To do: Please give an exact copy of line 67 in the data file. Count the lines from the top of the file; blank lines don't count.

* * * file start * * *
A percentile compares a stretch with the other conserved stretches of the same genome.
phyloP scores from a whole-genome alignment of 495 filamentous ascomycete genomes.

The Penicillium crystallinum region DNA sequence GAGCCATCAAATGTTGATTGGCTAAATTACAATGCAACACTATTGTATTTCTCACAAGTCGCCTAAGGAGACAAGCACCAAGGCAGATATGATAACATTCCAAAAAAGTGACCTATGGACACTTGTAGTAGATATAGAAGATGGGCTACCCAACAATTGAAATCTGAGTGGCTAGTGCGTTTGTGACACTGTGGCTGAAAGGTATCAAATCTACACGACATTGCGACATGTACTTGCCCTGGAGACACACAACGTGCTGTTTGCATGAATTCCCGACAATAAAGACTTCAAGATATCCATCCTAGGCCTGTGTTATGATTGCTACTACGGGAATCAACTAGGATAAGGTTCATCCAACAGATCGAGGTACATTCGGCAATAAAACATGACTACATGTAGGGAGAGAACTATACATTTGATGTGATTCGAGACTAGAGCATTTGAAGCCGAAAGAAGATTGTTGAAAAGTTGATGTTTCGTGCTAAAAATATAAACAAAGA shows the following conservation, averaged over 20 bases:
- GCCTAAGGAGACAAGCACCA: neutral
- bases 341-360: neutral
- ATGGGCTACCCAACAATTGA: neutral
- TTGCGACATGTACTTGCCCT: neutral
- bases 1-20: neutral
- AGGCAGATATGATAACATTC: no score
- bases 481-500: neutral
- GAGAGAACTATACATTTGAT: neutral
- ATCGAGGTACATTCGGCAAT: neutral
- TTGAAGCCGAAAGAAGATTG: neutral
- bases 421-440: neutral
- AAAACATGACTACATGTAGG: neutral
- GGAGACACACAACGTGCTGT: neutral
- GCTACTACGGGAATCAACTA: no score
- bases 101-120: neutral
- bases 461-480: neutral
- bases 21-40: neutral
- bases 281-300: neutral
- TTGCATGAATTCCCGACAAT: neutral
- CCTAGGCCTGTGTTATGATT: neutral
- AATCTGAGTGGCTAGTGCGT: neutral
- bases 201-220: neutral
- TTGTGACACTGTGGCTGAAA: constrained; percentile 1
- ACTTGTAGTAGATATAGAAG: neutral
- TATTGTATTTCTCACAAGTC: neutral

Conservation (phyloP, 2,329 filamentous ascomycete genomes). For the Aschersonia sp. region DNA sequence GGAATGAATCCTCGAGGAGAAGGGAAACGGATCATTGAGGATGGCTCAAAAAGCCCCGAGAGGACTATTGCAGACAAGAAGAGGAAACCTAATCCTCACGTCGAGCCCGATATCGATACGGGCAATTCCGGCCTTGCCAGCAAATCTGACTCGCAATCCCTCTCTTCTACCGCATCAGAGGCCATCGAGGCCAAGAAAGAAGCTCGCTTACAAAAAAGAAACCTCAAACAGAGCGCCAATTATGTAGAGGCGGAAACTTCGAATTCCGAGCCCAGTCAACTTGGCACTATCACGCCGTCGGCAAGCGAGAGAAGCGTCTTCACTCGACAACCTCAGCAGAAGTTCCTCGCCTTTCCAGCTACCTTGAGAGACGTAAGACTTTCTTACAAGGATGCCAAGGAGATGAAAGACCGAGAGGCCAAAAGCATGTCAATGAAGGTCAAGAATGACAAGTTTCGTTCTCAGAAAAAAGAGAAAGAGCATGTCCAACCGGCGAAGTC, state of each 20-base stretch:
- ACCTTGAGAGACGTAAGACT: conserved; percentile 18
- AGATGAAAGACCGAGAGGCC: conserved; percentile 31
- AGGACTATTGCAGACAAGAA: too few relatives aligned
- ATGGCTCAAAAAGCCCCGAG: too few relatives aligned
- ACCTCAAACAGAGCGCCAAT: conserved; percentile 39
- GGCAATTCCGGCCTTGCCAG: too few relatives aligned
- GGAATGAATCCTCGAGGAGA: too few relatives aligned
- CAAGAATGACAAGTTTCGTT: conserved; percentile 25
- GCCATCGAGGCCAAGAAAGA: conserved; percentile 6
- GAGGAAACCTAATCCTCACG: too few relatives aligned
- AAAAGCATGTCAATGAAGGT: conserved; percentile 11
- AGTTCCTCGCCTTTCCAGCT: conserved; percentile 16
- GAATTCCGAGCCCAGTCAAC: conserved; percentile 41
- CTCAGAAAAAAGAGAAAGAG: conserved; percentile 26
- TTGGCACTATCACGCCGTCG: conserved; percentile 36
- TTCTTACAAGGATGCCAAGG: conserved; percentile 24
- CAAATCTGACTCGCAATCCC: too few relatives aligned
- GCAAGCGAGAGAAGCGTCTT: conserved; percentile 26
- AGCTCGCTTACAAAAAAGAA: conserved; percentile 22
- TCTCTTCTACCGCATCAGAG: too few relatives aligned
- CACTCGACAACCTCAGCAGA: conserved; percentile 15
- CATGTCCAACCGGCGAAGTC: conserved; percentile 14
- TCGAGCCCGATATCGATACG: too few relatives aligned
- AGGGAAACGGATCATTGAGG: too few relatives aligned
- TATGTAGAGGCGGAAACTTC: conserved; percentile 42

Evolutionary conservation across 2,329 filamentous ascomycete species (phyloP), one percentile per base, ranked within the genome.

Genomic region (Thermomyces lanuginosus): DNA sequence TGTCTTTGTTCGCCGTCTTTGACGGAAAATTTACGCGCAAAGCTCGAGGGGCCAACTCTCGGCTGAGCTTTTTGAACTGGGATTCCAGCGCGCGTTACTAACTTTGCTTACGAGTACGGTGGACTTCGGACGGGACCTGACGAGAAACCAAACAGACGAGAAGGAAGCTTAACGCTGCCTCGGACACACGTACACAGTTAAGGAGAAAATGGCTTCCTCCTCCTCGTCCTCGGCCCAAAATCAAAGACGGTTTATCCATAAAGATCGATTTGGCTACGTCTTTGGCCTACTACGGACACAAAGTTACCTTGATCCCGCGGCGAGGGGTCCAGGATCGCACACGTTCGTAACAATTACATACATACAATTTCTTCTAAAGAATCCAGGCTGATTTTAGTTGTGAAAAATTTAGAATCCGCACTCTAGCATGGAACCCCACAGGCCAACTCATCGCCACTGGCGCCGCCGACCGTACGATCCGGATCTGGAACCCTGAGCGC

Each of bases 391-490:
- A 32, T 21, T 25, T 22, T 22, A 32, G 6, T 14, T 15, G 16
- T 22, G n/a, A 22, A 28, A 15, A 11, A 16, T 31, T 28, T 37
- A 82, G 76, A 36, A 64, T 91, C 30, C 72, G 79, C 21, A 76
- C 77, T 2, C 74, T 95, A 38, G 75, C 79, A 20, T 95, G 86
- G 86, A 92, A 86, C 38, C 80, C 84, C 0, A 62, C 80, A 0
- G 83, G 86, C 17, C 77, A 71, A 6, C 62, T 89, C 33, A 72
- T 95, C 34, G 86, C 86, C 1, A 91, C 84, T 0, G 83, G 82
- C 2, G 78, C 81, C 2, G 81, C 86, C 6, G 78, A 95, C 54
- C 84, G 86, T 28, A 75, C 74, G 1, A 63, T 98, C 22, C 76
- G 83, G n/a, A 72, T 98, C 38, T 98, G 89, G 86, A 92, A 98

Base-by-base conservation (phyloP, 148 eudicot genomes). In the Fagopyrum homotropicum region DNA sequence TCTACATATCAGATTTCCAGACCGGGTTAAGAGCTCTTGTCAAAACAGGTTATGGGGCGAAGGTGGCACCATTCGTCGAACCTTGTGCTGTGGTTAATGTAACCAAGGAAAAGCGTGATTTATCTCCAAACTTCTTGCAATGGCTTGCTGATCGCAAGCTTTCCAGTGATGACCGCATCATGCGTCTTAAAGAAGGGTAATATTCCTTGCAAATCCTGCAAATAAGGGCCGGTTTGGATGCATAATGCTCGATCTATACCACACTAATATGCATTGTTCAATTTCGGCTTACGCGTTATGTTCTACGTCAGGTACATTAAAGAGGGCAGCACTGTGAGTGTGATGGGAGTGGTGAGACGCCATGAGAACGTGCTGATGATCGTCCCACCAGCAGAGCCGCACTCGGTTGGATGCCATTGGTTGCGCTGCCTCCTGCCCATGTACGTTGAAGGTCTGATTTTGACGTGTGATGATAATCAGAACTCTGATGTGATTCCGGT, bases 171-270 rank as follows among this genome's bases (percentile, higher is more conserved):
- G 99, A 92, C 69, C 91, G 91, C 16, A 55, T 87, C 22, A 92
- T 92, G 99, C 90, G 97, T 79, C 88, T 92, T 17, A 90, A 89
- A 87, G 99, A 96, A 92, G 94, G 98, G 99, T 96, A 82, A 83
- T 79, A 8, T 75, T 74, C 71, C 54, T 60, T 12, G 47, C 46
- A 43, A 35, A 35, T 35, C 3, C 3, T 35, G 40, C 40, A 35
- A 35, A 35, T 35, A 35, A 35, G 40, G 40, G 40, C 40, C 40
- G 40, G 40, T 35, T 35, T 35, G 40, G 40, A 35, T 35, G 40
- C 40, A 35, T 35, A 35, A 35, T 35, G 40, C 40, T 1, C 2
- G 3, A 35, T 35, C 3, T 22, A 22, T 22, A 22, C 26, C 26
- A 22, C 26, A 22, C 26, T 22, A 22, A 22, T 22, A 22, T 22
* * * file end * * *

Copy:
- G 83, G n/a, A 72, T 98, C 38, T 98, G 89, G 86, A 92, A 98